Most authors are probably a little bit fascinated by the psychology behind killers. What makes them do it? How can they live with themselves? How did they get away with it? When I was writing Cruxim, I wanted Amedeo to be faced with villains who weren’t just out to get him for the hell of it, but who actually had chips in the game. It would have been easy for my Vampire villain, Beltran, to just hate Amedeo because he is a Cruxim, after all, Cruxim eat Vampires. I’m pretty sure gazelles aren't fond of lions: same dynamic. But I wanted Beltran, who is also the primary villain in the ongoing saga and appears in later novels, to have a real reason to hate Amedeo aside from the sheer circumstance of the supernatural food chain.
That reason became Joslyn – primarily Beltran’s love for the mortal-turned-vampire, and her enduring love for Amedeo, even as he forsakes her. I drilled down to what I thought were the major psychological issues Beltran had to deal with (and readers will find out more about some of Beltran’s background issues in book II in the series, Creche). Abandoned by his father as a young boy, Beltran turned his feelings of helplessness into a craving for power. At first, it was just the power to defend himself and those he loved, such as his sister, Evedra. But in his longing for power, it became a kind of lust for him. When he became a Vampire and finally had that power, he was unable to control either the power or the lust. It manifested as a need to dominate others, particularly women. But when he meets Joslyn, he falls in love with her innocence. He hates Amedeo not only because Ame truly represents the kind of pure, honorable power Beltran once craved, but also because Joslyn loves Amedeo for that sense of honor and hates Beltran for the perverted way he abuses his own power.
The other major villain in Cruxim is Dr. Claus Gandler, who I’ve found has given many readers shivers even more than Beltran. When I was stripping his character to the bare bones (which is not a bad analogy for Gandler, given his predilection for torture and amputation), I revisited the biographies of some of the most heinous real-life villains in human history. Seriously, you couldn’t make up the kind of horrors these men inflicted on innocents.
I wish I could scrub some of the things I read while researching Gandler’s character right out of my head. Among these beasts was Josef Mengele, the abhorrent, seriously depraved physician of the Nazi’s Auschwitz concentration camp, a man known as the Angel of Death. Not only did he personally order Jews and those of other ethnic minorities to the gas chambers, Mengele also conducted appalling experiments into heredity upon twins and on others he considered abnormalities of nature, such as those who suffered from dwarfism or heredity conditions. Not even children were spared Mengele’s terrors. I also spent some time studying the hateful practice of travelling “freak shows” in the 18th and 19th centuries. As an Aussie author, I’d read a bit about them before, because unfortunately many Australian Aborigines were taken to Europe and exploited at such shows and “world fairs”, disgustingly portrayed as cannibals or imbecile savages.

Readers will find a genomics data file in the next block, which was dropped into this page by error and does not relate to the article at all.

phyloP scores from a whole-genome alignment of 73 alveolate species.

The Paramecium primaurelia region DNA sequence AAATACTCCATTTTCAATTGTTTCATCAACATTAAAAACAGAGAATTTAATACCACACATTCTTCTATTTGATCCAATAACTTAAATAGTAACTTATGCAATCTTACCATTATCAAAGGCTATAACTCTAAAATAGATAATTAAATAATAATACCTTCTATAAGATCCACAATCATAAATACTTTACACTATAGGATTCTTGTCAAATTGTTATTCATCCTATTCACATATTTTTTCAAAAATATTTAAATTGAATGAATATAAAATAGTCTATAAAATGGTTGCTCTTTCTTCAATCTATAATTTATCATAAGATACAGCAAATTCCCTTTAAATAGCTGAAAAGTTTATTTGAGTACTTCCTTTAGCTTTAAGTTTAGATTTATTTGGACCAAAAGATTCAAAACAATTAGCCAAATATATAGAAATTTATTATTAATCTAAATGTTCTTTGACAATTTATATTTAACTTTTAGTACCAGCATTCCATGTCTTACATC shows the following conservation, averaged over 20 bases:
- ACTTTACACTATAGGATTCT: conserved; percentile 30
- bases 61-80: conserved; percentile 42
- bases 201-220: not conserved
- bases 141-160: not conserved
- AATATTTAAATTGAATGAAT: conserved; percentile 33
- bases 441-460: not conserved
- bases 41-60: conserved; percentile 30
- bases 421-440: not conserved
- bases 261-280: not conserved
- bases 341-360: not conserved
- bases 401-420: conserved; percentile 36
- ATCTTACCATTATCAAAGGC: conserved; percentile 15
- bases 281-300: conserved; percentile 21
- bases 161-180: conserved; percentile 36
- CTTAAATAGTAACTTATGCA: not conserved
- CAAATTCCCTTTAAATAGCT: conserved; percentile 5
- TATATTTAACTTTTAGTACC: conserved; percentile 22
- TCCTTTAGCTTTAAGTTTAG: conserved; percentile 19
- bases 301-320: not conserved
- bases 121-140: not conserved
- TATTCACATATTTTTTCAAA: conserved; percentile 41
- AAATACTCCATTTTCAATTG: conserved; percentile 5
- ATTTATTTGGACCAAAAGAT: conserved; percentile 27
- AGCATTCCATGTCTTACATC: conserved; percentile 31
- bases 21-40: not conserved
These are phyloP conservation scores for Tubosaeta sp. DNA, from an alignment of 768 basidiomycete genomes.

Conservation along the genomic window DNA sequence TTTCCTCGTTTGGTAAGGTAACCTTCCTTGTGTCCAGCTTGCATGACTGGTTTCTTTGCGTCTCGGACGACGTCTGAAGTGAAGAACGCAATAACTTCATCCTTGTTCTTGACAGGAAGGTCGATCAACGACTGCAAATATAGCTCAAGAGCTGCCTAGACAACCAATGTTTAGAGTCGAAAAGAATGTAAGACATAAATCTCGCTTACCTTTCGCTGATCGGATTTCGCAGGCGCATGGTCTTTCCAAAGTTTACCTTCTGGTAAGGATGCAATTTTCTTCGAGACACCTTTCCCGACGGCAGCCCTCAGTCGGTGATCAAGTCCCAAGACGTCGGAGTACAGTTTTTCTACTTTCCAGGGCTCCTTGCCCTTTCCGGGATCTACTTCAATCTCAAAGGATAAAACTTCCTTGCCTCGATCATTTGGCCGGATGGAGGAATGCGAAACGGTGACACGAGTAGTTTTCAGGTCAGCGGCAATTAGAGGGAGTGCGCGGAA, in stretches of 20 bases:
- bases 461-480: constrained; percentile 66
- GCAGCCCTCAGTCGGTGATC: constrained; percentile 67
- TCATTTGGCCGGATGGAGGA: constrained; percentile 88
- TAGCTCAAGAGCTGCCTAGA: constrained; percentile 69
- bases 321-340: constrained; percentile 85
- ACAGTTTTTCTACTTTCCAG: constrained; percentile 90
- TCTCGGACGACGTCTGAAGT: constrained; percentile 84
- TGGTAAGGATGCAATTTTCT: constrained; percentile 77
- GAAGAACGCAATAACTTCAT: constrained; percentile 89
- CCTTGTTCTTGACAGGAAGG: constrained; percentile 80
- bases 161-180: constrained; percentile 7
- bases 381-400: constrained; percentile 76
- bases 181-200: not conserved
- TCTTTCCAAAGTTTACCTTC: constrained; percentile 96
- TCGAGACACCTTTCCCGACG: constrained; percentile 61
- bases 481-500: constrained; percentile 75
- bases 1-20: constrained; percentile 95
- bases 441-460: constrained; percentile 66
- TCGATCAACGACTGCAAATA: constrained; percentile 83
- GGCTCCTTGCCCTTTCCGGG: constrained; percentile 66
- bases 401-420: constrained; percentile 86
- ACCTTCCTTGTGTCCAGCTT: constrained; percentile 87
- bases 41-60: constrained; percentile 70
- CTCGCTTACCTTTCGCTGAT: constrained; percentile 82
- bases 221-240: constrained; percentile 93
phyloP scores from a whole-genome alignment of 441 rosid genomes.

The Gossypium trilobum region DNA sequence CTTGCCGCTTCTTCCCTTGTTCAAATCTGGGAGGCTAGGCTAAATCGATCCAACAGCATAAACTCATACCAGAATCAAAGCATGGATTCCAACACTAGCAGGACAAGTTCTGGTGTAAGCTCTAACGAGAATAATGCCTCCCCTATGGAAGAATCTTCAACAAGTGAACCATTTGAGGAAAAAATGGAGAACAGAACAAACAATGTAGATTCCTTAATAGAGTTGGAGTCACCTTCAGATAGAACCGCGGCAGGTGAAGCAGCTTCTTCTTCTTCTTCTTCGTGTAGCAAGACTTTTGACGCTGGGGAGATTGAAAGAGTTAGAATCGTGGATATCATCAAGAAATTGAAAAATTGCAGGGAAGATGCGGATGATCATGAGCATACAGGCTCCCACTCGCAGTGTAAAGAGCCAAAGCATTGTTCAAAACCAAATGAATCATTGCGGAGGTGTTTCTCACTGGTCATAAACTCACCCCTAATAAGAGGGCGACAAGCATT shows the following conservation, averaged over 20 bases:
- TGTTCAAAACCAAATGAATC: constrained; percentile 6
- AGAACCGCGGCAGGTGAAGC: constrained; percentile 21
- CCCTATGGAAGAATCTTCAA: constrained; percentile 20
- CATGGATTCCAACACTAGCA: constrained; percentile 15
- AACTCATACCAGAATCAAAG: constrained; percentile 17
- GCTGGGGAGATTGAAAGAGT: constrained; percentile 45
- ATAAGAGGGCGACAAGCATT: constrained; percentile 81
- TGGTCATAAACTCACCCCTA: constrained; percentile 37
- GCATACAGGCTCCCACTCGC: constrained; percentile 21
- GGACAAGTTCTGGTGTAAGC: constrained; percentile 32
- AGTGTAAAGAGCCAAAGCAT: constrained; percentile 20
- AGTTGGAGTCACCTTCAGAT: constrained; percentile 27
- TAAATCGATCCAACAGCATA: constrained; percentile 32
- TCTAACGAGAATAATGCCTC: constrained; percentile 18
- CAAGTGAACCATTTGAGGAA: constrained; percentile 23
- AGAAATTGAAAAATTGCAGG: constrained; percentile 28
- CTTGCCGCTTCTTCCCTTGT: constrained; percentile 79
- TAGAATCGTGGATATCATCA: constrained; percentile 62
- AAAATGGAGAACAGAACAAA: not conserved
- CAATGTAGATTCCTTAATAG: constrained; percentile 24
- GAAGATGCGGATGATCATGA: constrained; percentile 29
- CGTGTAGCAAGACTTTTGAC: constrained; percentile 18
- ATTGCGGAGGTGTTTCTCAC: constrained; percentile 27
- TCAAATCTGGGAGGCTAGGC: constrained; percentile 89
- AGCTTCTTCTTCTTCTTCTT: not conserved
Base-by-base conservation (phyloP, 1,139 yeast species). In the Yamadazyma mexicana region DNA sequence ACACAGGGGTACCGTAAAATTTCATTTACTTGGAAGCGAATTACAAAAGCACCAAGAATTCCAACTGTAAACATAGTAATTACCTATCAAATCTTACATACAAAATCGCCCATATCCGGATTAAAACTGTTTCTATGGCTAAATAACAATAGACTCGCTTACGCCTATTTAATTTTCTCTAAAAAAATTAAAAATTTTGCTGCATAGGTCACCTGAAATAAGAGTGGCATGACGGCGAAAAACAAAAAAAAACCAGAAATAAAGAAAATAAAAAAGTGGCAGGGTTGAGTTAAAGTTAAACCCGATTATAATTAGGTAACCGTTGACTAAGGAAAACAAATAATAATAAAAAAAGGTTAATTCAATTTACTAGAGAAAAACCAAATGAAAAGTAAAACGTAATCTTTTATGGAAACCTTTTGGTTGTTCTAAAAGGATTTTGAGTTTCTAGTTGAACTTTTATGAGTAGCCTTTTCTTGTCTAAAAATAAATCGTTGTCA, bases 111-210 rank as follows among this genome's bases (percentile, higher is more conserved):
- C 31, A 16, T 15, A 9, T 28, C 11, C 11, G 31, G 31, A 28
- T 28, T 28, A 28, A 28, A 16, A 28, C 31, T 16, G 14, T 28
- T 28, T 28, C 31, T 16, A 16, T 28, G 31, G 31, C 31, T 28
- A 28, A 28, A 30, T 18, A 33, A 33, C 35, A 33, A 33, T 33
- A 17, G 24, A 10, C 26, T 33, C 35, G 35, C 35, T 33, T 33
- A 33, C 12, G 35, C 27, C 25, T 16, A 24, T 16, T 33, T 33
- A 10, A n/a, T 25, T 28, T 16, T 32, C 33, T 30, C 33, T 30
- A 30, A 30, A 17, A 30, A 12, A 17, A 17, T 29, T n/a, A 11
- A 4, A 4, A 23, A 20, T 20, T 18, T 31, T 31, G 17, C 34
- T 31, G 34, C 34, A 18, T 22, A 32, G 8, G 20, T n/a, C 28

I also considered how in real life those who come into close conflict with certain afflictions sometimes come to hate others who suffer from them, and I posited how Gandler might feel if he had a child who suffered from a “freakish” disorder. What if his only son, Fritz, was killed directly as a result of having that disorder: a rare blood condition in which he produced too much blood, making him a target for Vampires? Would Dr Gandler understand other “freaks” (and I use the inverted commas because I recognise that these were simply unlucky people who suffered from medical conditions), or would he hate them and use them to try to get to the bottom of vampirism? Would he exploit them for his own ends?
I decided to make Gandler hate the other “freaks” he collects for all that they represent: his inability to protect his son Fritz and his hatred of hereditary imperfections.That hatred, and his desire to understand how to correct/avoid such conditions and how to end Vampirism, leads to the terrible “experiments” he carries out. It is only when faced with his own imminent death that Gandler makes the decision that will eventually lead to his downfall. To my mind, Gandler is a particularly evil character because of the clinical way he goes about collecting and dissecting his victims. His is a controlled, calculated kind of insanity, which is often much more dangerous than all-out “batshit crazy” (a phrase that I suppose applies to Beltran in many ways).
So, did I achieve what I wanted to do with these villains? Yes and no. In retrospect, I wish I had spent more time letting Amedeo vanquish his foes. But in the heat of a battle, there's not really time to stop and crow over victories, however large or small; all of that must come after, and does to an extent in Creche and Creed. Overall, I feel like I spent the time to make my villains' motivations work, and the number of reviews I received hating my antagonists (or indeed insinuating that I must be some kind of sadist for writing them into existence), must be some indication of the fact that my crook, baddies, beasts and monsters are, at least, convincing.